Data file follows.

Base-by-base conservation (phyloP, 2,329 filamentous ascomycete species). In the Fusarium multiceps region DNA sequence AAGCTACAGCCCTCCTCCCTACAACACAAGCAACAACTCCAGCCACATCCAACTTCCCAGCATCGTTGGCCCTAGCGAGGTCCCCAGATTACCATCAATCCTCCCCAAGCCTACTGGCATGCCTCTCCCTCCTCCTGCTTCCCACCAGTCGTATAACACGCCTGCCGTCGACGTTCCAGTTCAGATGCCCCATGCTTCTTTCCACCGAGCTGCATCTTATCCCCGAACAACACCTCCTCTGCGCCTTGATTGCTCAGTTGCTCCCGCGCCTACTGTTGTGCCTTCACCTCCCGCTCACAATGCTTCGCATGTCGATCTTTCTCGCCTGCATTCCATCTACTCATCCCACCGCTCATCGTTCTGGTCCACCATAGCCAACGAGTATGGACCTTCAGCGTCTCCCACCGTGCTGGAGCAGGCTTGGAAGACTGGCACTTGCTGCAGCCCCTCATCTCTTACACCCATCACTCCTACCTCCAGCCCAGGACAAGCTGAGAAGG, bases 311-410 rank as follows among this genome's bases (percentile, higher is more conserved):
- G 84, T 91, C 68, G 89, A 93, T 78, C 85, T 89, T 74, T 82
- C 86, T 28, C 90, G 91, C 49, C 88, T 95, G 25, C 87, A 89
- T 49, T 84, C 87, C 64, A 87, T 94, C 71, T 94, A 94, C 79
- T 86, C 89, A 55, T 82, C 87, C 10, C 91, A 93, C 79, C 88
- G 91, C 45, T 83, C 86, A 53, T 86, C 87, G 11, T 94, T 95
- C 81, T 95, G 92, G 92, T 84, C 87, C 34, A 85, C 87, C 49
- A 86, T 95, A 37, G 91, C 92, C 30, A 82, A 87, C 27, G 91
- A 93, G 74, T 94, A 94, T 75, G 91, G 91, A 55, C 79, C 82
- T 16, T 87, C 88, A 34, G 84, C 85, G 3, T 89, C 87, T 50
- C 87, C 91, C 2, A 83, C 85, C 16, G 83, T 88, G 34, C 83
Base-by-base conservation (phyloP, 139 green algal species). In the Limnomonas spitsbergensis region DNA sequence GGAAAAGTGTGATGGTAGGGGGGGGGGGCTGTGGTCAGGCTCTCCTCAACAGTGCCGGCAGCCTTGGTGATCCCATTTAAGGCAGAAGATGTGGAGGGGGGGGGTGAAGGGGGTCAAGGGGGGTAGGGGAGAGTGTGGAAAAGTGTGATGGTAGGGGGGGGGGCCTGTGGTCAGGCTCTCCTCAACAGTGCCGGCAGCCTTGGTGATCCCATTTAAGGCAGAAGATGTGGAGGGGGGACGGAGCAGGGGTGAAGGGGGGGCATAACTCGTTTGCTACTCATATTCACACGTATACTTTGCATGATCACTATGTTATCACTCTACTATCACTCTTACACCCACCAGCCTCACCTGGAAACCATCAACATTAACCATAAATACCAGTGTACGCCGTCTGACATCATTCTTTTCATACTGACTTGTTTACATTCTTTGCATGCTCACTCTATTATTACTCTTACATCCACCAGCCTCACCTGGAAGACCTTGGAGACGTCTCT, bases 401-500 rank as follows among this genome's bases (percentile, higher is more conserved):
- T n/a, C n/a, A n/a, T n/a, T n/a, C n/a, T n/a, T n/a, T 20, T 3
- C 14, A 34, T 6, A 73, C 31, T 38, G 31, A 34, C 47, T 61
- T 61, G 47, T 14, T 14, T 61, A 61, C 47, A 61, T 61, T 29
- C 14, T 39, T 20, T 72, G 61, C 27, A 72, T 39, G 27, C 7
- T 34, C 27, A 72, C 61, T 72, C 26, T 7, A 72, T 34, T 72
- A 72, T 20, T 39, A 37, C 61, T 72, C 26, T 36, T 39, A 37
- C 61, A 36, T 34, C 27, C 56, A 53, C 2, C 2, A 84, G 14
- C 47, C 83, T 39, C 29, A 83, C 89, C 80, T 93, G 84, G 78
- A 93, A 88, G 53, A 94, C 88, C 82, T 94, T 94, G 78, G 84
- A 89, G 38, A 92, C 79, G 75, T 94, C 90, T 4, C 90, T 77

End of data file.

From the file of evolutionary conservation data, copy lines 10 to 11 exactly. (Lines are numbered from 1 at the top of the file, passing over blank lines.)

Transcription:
- T 16, T 87, C 88, A 34, G 84, C 85, G 3, T 89, C 87, T 50
- C 87, C 91, C 2, A 83, C 85, C 16, G 83, T 88, G 34, C 83